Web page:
You may have a dog or cat that loves to socialize. Even if they love people, the general atmosphere at Fourth of July gatherings can be overwhelming. The obvious answer is to leave your pets at home. If this is not possible, or if you’re hosting at your home, keep a few things in mind.
If you haven’t had other people around for a while, start re-socializing your dog before an event. Even if they're usually enthusiastic about new people, they may have forgotten how to interact correctly. This is why you should also make sure their training is still sharp. Obeying commands to “sit, “stay”, or “down” will remind them of what they need to do and make social situations less confusing and safer for everyone.
Have a family member or friend designated to keep an eye on your pet. That way, if your pet seems to be getting overwhelmed or overstimulated, you can remove them from the situation. Take them inside the house and let them go into a quiet area. If you are at a friend’s house, make arrangements to bring your dog’s crate so they can get away from the crowd.
Anxiety isn’t the only problem with gatherings. Stomach issues can also ruin a gathering. Keep an eye on your pet. You can’t control what other people do, but you can try to keep bottles of alcohol and soft drinks out of reach and keep your dog or cat from getting into plates left unattended.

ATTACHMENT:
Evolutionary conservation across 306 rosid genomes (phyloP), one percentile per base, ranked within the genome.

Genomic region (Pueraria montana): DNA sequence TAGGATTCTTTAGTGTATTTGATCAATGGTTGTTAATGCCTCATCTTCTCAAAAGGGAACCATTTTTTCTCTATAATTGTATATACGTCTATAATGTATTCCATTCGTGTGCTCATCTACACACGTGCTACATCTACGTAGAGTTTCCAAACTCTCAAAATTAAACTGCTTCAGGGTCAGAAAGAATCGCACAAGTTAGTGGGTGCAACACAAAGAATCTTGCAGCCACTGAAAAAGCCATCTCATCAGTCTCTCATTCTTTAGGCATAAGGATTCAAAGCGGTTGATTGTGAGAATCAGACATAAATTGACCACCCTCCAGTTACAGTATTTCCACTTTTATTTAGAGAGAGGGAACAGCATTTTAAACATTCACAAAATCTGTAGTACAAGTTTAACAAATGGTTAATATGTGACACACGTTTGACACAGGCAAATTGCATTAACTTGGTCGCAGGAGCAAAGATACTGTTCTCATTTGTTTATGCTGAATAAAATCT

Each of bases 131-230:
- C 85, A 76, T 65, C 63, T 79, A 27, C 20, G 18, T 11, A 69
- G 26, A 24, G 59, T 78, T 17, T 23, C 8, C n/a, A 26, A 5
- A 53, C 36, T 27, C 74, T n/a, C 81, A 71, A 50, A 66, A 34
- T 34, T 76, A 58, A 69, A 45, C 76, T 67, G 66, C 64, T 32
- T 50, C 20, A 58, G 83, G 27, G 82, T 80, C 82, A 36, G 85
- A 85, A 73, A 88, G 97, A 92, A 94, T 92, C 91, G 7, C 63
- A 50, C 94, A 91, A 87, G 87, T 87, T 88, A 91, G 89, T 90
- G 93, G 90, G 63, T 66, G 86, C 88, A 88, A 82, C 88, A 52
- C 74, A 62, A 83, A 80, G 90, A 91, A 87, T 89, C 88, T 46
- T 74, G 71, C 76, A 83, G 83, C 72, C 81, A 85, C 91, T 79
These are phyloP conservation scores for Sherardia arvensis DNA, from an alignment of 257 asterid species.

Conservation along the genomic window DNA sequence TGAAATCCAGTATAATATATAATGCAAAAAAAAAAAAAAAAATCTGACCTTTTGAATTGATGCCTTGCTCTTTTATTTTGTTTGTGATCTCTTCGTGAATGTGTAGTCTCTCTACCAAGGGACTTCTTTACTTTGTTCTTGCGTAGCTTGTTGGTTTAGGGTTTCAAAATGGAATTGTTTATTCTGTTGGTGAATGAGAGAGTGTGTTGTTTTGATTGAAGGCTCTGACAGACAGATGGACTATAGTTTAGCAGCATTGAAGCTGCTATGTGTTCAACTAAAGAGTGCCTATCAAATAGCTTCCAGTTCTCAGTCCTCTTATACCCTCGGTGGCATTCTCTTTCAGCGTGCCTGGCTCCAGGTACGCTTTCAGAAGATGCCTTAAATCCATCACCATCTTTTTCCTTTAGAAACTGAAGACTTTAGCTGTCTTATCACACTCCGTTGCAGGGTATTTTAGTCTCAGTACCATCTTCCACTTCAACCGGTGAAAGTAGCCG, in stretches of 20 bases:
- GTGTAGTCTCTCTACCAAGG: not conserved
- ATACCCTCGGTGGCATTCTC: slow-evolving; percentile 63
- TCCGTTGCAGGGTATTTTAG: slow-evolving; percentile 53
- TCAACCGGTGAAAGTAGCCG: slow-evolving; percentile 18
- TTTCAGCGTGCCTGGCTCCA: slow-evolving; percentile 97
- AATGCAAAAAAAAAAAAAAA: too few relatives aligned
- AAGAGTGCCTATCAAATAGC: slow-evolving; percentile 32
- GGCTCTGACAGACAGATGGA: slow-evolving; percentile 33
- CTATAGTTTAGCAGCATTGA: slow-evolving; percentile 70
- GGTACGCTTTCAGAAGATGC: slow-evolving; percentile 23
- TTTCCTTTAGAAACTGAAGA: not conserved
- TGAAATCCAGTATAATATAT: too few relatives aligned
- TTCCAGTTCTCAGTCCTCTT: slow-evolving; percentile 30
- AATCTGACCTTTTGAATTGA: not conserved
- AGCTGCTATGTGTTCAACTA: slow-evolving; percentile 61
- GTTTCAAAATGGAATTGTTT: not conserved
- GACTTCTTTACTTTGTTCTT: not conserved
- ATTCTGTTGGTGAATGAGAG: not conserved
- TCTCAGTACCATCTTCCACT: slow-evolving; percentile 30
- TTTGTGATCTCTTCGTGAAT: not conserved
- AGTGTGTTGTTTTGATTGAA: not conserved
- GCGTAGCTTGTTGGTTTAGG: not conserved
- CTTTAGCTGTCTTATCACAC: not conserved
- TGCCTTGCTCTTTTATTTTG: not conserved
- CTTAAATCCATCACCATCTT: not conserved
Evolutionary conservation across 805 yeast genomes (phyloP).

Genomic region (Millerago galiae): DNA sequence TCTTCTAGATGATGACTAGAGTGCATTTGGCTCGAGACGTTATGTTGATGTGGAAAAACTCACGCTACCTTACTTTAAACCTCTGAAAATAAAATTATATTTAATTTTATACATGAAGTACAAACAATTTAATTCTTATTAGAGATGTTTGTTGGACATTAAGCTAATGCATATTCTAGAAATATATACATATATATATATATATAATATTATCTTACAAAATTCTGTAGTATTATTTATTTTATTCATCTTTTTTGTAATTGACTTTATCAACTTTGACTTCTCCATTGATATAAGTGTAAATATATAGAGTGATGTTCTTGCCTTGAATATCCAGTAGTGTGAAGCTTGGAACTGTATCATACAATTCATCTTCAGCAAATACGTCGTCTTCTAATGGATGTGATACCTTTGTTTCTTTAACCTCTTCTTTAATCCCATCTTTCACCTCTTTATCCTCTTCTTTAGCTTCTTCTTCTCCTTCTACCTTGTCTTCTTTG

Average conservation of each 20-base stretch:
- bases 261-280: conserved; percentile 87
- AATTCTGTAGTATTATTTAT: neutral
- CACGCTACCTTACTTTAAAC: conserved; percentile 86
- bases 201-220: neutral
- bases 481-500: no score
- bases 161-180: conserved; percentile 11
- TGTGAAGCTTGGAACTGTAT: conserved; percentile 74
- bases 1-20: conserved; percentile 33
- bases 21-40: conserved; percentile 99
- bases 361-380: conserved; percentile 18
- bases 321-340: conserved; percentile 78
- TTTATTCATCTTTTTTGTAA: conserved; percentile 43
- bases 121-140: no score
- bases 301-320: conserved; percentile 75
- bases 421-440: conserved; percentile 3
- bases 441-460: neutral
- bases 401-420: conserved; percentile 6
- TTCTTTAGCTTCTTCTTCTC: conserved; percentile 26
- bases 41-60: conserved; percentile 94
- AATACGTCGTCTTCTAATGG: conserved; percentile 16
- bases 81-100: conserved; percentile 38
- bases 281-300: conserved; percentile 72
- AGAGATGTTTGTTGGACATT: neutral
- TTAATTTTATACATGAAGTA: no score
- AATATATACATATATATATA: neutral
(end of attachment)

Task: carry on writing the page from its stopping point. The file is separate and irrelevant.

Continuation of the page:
This is the time of year when everyone heads for cabins on the lake. What better place to vacation with your dog! If you’re planning a lakeside getaway or renting a vacation home, the last thing you want to do is spend all that time indoors. If you bring your dog, they can't accompany you everywhere you go. In the past year, our pets have gotten used to having us around all the time. This has caused many dogs to develop separation anxiety, you can learn more about the signs here.
You don’t want your pet to ruin a stranger’s Airbnb. In addition to addressing the issue head-on, you can engage your dog in activities that will keep your dog too mentally engaged to become anxious and destructive. Make sure they get plenty of physical and mental exercise before you’re planning to leave them alone. Head out on a walk or hike, or check out these indoor activities that can keep any dog entertained and engaged. Remember, it’s your job to set your pet up for success!
Everyone loves a parade. If you’re a fan of putting your pet in parades, remember that having a year off may have changed things for your pet. Like any large gathering, you will need to work on re-socializing your dog. Make sure they still know how to mind their manners and that they can follow commands even with distractions around.
Remember not to put glow bracelets or necklaces on your pet, since they can chew them off. The contents are non-toxic but can still cause drooling, irritation, and upset tummy or even, a blockage from the plastic.
With the state of things, everyone's a little more anxious right now. That doesn’t mean we can’t enjoy our summer. Work with your pet to keep them happy and anxiety at an all time low. That way, you both can enjoy a safe and happy Fourth of July!